real life

'I'm only 16, but I have an important message about domestic violence for you, Mr Abbott.'

Dear Prime Minister,

I must begin this letter by saying that while I am appealing to you as Prime Minister, first and foremost I write this letter to the Minister for Women.

My name is Hannah Diviney and I’m a 16 year old girl from Sydney. I felt compelled to write you this letter because when I opened up my laptop today, on the 12th of September, I wanted to vomit. This feeling was caused by the horrifying statistics regarding violence against women in this country.

You have 3 daughters. A wife. Female colleagues. A nation full of women whom you have a duty to, not only as our nation’s leader, but also as the Minister for Women since 2013. Your job is to protect, provide platforms for and ensure that the women and girls of Australia can thrive.

But we cannot do that at the moment.

Tara Brown, 24, died at the hands of her abusive partner just last week.

I’m sure the idea that 62 Australian women have been killed at the hands of a man in 2015 so far induces the same nausea and outrage in you as it does in me, especially since it is only September and that means 2 women have been killed every single week this year.

Imagine if one of those women had held the knowledge to cure cancer or change the world in some other life-altering way – but they could not because they were trapped in an abusive relationship that ultimately took their life

We need significant and immediate action to be taken for us to end this sickening culture of violence and aggression.

As Minister for Women it is your duty to lead this charge, to influence the attitudes and mindsets of Australian men so they learn that women are valuable, strong and not allowed to be disrespected.

Hannah Diviney, junior editorial assistant at Mamamia.

Perhaps this mission for change would be assisted by the rise of more women to prominent positions both within our government and society.

You also need to make women feel protected, safe, strong and equal within this country – but particularly for women who are already trapped in worlds of abuse, you need to allow funding for shelters and programs or helplines so that they can leave violent relationships and not become yet another statistic.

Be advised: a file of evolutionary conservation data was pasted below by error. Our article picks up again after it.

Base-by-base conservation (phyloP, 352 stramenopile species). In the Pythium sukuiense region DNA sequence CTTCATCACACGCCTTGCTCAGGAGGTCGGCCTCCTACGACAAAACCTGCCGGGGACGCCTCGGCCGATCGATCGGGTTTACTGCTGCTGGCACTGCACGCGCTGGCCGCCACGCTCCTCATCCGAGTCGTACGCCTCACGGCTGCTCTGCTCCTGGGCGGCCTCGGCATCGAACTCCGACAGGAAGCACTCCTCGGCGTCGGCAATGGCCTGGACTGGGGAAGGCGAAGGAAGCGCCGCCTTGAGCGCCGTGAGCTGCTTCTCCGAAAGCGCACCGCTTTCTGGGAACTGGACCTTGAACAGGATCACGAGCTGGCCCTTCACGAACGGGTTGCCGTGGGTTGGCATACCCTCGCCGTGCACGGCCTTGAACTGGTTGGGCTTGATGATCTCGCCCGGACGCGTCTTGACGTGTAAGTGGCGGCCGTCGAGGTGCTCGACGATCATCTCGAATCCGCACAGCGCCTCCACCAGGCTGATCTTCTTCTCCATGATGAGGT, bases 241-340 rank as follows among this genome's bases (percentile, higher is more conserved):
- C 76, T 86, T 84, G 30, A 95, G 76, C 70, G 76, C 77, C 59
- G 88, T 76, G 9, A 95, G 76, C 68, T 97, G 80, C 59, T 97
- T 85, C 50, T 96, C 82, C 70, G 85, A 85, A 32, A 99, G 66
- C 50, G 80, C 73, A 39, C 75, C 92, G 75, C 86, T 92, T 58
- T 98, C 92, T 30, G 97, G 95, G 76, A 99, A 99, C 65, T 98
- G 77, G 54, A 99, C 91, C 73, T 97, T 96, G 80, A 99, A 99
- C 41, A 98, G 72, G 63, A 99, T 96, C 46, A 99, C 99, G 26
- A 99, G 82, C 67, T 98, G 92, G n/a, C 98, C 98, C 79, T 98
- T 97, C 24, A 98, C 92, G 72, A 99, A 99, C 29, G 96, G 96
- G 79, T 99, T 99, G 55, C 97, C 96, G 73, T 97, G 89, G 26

Imagine if it were your daughters who needed help. You’d do anything then, wouldn’t you?

Late last year, you said in an interview that your greatest achievement as Minister for Women was the Carbon Tax. Pardon my ignorance, but I don’t see how that helped women. Perhpas that’s an achievement as Prime Minister, not as the Minister for Women. In fact, pardon me again (it might be the rashness and stubborn nature of a teenager), but I fail to see anything gender-specific that you have achieved for women in the two years you have been in this position.

Feel free to correct me, but that’s how I see it.

Tony Abbott with one of his three daughters, Bridget. (Image via Instagram @BridgetAbbott)

But if you could tackle this problem and ensure that no more women were forced to feel weak and powerless against men, that would be the achievement of a lifetime.

You would go down in our nation’s history as a man whose actions speak louder than his words, and you would pave the way for women and girls like me to smash glass ceilings and reach our full potential, changing the world while we’re at it.

I write you this letter as one voice who has the privilege and the fortune of being able to speak up and be heard. I want change so that all members of my family both male and female, both present and future, can live where respect is expected, where there is no silence and where violence and aggression towards women and men is a far-forgotten nightmare of the past.

Sincerely and with great confidence,

Hannah Diviney

Do you think Tony Abbott has done enough as Minister for Women?

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